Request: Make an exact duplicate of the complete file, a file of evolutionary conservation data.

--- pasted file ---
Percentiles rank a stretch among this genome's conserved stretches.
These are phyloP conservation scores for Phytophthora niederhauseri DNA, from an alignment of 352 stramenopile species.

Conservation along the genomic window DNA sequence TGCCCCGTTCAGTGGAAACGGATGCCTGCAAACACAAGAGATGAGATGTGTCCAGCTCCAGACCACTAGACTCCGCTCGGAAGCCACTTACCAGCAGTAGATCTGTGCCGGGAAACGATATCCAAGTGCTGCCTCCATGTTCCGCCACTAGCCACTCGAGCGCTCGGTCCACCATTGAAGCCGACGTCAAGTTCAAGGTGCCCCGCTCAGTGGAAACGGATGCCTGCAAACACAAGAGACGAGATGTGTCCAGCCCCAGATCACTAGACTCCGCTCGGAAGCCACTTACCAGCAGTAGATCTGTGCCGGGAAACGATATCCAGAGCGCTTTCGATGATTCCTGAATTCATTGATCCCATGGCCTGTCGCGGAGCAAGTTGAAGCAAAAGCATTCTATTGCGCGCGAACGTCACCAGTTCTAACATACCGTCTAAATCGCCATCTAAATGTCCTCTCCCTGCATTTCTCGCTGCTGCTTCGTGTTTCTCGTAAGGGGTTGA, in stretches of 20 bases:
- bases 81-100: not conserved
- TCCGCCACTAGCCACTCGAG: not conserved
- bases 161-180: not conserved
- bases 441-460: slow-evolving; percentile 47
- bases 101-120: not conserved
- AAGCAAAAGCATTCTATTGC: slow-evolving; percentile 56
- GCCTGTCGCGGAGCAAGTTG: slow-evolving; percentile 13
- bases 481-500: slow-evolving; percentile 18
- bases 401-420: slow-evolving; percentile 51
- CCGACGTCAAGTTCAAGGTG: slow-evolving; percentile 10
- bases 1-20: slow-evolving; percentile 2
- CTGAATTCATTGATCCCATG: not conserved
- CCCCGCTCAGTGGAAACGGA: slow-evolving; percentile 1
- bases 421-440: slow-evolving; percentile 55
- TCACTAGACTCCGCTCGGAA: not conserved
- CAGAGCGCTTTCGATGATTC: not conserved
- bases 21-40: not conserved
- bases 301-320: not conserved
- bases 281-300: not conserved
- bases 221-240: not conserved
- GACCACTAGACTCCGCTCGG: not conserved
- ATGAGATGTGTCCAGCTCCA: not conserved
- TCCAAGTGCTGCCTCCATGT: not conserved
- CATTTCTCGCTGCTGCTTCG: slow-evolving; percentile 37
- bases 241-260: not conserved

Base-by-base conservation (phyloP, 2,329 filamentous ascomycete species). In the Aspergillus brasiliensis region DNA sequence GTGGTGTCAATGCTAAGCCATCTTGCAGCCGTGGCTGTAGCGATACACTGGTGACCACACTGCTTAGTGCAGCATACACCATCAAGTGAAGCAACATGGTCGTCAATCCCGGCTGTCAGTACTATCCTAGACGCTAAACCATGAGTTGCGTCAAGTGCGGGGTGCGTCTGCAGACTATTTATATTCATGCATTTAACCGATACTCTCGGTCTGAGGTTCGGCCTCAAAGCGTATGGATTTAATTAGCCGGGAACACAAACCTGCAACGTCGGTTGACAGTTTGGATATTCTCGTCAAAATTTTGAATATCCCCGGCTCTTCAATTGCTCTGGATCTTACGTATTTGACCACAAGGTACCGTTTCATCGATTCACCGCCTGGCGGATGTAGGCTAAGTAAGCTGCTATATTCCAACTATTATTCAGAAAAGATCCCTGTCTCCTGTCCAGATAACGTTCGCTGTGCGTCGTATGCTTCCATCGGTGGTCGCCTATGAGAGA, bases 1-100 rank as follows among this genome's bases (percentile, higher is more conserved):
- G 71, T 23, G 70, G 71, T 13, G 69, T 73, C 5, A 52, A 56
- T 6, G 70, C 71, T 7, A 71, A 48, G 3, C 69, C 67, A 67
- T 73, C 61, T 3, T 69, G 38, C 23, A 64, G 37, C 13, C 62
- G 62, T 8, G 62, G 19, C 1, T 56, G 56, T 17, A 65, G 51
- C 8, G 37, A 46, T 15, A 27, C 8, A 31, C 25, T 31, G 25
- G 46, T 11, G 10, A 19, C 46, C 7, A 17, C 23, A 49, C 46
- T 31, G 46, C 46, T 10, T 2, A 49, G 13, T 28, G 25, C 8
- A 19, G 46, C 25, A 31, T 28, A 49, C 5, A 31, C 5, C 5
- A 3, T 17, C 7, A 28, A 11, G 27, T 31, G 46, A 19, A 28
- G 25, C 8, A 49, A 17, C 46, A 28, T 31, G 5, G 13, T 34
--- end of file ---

Percentiles rank a stretch among this genome's conserved stretches.
These are phyloP conservation scores for Phytophthora niederhauseri DNA, from an alignment of 352 stramenopile species.

Conservation along the genomic window DNA sequence TGCCCCGTTCAGTGGAAACGGATGCCTGCAAACACAAGAGATGAGATGTGTCCAGCTCCAGACCACTAGACTCCGCTCGGAAGCCACTTACCAGCAGTAGATCTGTGCCGGGAAACGATATCCAAGTGCTGCCTCCATGTTCCGCCACTAGCCACTCGAGCGCTCGGTCCACCATTGAAGCCGACGTCAAGTTCAAGGTGCCCCGCTCAGTGGAAACGGATGCCTGCAAACACAAGAGACGAGATGTGTCCAGCCCCAGATCACTAGACTCCGCTCGGAAGCCACTTACCAGCAGTAGATCTGTGCCGGGAAACGATATCCAGAGCGCTTTCGATGATTCCTGAATTCATTGATCCCATGGCCTGTCGCGGAGCAAGTTGAAGCAAAAGCATTCTATTGCGCGCGAACGTCACCAGTTCTAACATACCGTCTAAATCGCCATCTAAATGTCCTCTCCCTGCATTTCTCGCTGCTGCTTCGTGTTTCTCGTAAGGGGTTGA, in stretches of 20 bases:
- bases 81-100: not conserved
- TCCGCCACTAGCCACTCGAG: not conserved
- bases 161-180: not conserved
- bases 441-460: slow-evolving; percentile 47
- bases 101-120: not conserved
- AAGCAAAAGCATTCTATTGC: slow-evolving; percentile 56
- GCCTGTCGCGGAGCAAGTTG: slow-evolving; percentile 13
- bases 481-500: slow-evolving; percentile 18
- bases 401-420: slow-evolving; percentile 51
- CCGACGTCAAGTTCAAGGTG: slow-evolving; percentile 10
- bases 1-20: slow-evolving; percentile 2
- CTGAATTCATTGATCCCATG: not conserved
- CCCCGCTCAGTGGAAACGGA: slow-evolving; percentile 1
- bases 421-440: slow-evolving; percentile 55
- TCACTAGACTCCGCTCGGAA: not conserved
- CAGAGCGCTTTCGATGATTC: not conserved
- bases 21-40: not conserved
- bases 301-320: not conserved
- bases 281-300: not conserved
- bases 221-240: not conserved
- GACCACTAGACTCCGCTCGG: not conserved
- ATGAGATGTGTCCAGCTCCA: not conserved
- TCCAAGTGCTGCCTCCATGT: not conserved
- CATTTCTCGCTGCTGCTTCG: slow-evolving; percentile 37
- bases 241-260: not conserved

Base-by-base conservation (phyloP, 2,329 filamentous ascomycete species). In the Aspergillus brasiliensis region DNA sequence GTGGTGTCAATGCTAAGCCATCTTGCAGCCGTGGCTGTAGCGATACACTGGTGACCACACTGCTTAGTGCAGCATACACCATCAAGTGAAGCAACATGGTCGTCAATCCCGGCTGTCAGTACTATCCTAGACGCTAAACCATGAGTTGCGTCAAGTGCGGGGTGCGTCTGCAGACTATTTATATTCATGCATTTAACCGATACTCTCGGTCTGAGGTTCGGCCTCAAAGCGTATGGATTTAATTAGCCGGGAACACAAACCTGCAACGTCGGTTGACAGTTTGGATATTCTCGTCAAAATTTTGAATATCCCCGGCTCTTCAATTGCTCTGGATCTTACGTATTTGACCACAAGGTACCGTTTCATCGATTCACCGCCTGGCGGATGTAGGCTAAGTAAGCTGCTATATTCCAACTATTATTCAGAAAAGATCCCTGTCTCCTGTCCAGATAACGTTCGCTGTGCGTCGTATGCTTCCATCGGTGGTCGCCTATGAGAGA, bases 1-100 rank as follows among this genome's bases (percentile, higher is more conserved):
- G 71, T 23, G 70, G 71, T 13, G 69, T 73, C 5, A 52, A 56
- T 6, G 70, C 71, T 7, A 71, A 48, G 3, C 69, C 67, A 67
- T 73, C 61, T 3, T 69, G 38, C 23, A 64, G 37, C 13, C 62
- G 62, T 8, G 62, G 19, C 1, T 56, G 56, T 17, A 65, G 51
- C 8, G 37, A 46, T 15, A 27, C 8, A 31, C 25, T 31, G 25
- G 46, T 11, G 10, A 19, C 46, C 7, A 17, C 23, A 49, C 46
- T 31, G 46, C 46, T 10, T 2, A 49, G 13, T 28, G 25, C 8
- A 19, G 46, C 25, A 31, T 28, A 49, C 5, A 31, C 5, C 5
- A 3, T 17, C 7, A 28, A 11, G 27, T 31, G 46, A 19, A 28
- G 25, C 8, A 49, A 17, C 46, A 28, T 31, G 5, G 13, T 34